Demand for diesel-powered passenger cars is growing in the U.S., though it’s still a fraction of the market — a trend Bosch boss Peter Marks sees accelerating in the future.
Speaking at an Automotive Press Association event in Detroit, Marks predicted an increase of as much as 10 percent over the current three percent market share seen today by 2015. Furthermore, he sees automakers doubling the number of diesel models offered to U.S. consumers.
“Clean diesel allows drivers to have improved fuel economy and reduced emissions, while still having a car with power and performance,” Marks said.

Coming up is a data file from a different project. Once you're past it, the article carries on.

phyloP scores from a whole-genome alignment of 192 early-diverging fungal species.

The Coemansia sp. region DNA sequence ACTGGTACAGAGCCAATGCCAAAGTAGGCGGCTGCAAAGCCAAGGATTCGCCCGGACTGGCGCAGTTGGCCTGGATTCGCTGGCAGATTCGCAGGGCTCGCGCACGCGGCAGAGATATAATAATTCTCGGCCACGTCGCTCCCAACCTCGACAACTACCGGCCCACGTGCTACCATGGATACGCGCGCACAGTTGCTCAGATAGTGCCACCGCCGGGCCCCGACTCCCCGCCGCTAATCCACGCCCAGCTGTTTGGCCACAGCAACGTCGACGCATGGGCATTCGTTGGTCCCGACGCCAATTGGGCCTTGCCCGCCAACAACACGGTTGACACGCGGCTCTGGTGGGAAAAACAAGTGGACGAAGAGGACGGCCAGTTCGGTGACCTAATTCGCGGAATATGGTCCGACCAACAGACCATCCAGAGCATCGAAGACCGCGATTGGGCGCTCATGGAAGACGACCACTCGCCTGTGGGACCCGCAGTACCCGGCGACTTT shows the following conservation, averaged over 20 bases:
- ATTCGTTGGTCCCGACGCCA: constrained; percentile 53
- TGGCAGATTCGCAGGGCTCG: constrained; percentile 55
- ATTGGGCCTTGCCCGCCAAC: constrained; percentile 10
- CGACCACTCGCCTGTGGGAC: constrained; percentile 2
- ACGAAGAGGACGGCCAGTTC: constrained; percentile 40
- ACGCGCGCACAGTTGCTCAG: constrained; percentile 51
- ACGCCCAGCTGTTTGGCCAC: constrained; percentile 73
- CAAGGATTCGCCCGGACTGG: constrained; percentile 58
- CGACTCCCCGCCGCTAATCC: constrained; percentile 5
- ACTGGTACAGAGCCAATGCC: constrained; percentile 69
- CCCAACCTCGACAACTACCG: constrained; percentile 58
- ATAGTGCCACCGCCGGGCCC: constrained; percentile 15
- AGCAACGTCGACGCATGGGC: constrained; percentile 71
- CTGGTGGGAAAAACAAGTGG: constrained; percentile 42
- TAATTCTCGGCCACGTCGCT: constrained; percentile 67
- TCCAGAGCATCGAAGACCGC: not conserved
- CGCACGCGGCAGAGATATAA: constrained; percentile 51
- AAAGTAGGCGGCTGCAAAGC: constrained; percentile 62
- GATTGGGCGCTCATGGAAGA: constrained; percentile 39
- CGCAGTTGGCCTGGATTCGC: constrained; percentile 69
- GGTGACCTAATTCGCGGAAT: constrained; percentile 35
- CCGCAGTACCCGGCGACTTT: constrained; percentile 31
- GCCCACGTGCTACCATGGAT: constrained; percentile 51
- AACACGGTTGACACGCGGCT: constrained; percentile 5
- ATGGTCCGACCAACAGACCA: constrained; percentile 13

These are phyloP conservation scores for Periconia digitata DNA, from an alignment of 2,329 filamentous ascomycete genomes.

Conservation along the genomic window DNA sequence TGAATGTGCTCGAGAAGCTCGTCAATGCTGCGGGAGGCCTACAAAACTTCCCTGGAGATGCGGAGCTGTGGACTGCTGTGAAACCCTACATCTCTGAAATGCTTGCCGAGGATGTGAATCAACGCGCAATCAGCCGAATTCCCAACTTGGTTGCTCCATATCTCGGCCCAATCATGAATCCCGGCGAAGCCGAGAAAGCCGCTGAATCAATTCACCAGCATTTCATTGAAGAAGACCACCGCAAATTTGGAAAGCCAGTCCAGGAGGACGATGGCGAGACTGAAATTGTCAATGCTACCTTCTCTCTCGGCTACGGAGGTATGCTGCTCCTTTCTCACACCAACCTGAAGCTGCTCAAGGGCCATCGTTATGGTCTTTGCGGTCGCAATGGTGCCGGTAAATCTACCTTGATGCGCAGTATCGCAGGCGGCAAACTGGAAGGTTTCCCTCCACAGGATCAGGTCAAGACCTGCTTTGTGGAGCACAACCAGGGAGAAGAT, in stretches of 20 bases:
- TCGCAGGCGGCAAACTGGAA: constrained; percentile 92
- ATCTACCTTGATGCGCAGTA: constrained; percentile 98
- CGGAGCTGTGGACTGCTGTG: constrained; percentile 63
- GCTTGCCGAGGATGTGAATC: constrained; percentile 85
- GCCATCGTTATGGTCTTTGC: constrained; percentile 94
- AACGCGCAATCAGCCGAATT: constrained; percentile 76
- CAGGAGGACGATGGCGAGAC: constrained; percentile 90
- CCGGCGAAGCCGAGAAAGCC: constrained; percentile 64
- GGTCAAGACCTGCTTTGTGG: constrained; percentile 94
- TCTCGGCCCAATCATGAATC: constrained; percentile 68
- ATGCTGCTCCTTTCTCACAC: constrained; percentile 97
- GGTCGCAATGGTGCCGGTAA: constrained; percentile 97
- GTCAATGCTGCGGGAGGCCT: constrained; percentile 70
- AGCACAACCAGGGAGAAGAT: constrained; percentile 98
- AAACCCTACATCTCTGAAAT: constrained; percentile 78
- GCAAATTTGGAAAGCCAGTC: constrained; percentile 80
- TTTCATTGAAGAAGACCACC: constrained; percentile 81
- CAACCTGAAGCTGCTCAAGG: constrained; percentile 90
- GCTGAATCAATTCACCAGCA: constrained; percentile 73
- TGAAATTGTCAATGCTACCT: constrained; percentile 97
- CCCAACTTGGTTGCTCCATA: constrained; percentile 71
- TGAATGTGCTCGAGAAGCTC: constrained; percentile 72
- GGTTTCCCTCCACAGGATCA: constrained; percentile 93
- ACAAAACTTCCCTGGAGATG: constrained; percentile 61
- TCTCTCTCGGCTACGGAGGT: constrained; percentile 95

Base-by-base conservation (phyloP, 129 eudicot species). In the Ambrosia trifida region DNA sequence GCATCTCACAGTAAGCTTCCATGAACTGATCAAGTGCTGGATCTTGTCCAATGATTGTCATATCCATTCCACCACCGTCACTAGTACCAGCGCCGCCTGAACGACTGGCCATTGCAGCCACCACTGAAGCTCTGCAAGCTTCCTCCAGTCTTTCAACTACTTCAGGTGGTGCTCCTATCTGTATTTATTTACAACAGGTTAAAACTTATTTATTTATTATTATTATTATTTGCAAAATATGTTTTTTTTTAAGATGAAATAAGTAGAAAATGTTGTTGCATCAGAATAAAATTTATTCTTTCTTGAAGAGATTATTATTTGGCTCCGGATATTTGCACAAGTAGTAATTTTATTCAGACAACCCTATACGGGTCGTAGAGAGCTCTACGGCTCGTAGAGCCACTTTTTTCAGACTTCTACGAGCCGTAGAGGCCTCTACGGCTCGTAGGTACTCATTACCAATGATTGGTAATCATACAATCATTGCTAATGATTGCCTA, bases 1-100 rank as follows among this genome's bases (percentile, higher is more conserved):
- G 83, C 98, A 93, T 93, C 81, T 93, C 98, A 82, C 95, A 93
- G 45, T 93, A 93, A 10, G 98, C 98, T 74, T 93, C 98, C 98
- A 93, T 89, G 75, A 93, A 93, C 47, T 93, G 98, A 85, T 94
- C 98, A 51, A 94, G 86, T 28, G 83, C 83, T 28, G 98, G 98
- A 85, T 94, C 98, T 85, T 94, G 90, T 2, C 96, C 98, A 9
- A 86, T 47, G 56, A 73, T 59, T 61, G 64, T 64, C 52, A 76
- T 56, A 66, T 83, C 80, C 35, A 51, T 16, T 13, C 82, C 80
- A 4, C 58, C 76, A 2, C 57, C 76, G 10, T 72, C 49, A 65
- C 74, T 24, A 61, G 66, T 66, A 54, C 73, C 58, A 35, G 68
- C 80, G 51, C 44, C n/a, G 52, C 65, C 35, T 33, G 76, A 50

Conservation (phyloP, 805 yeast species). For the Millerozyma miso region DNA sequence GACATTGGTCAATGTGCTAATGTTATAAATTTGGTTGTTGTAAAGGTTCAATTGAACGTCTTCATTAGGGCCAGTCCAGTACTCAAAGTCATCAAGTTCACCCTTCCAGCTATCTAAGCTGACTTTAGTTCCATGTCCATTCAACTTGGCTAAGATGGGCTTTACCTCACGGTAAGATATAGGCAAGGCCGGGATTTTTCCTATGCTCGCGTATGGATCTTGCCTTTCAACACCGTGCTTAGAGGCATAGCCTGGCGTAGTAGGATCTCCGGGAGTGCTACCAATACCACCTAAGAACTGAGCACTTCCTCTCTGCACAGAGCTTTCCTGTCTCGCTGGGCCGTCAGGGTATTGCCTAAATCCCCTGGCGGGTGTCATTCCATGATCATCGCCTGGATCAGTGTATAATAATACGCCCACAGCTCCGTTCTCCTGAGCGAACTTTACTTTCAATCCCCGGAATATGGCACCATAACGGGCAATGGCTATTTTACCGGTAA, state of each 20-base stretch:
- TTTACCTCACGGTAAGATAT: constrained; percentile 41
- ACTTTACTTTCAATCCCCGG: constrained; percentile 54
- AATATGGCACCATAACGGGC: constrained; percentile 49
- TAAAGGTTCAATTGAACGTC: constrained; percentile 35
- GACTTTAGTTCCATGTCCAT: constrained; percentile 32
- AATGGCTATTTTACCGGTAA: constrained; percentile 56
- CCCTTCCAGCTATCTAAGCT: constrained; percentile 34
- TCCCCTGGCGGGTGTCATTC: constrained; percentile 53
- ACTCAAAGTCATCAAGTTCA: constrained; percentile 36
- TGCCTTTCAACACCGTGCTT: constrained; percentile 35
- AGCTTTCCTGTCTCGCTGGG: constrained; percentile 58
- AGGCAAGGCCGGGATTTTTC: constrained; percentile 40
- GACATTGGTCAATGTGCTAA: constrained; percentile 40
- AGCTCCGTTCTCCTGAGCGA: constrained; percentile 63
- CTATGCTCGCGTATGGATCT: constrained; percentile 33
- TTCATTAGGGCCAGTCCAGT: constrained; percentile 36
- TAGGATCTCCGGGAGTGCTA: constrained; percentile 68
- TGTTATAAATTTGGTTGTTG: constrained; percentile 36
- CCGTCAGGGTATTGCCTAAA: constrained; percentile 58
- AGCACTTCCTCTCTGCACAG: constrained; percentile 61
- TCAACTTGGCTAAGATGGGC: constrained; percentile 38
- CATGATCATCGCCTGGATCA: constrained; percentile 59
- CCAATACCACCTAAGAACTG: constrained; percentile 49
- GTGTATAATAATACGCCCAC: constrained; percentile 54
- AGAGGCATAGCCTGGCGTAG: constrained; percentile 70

While the cars are initially more expensive than a traditional gas version, Marks says better fuel economy could easily balance those costs in 14 months.
Hybrids, which have traditionally been more popular among Americans, also retain less value than clean diesels, which have a reputation for lasting into much higher milage.
With fuel prices pressing higher, people are looking for fuel-efficient transportation. Hybrids and diesels are both reasonable options, but Marks said he sees clean diesels achieving as much as 54 mpg, which could easily offset any advantages a hybrid currently has.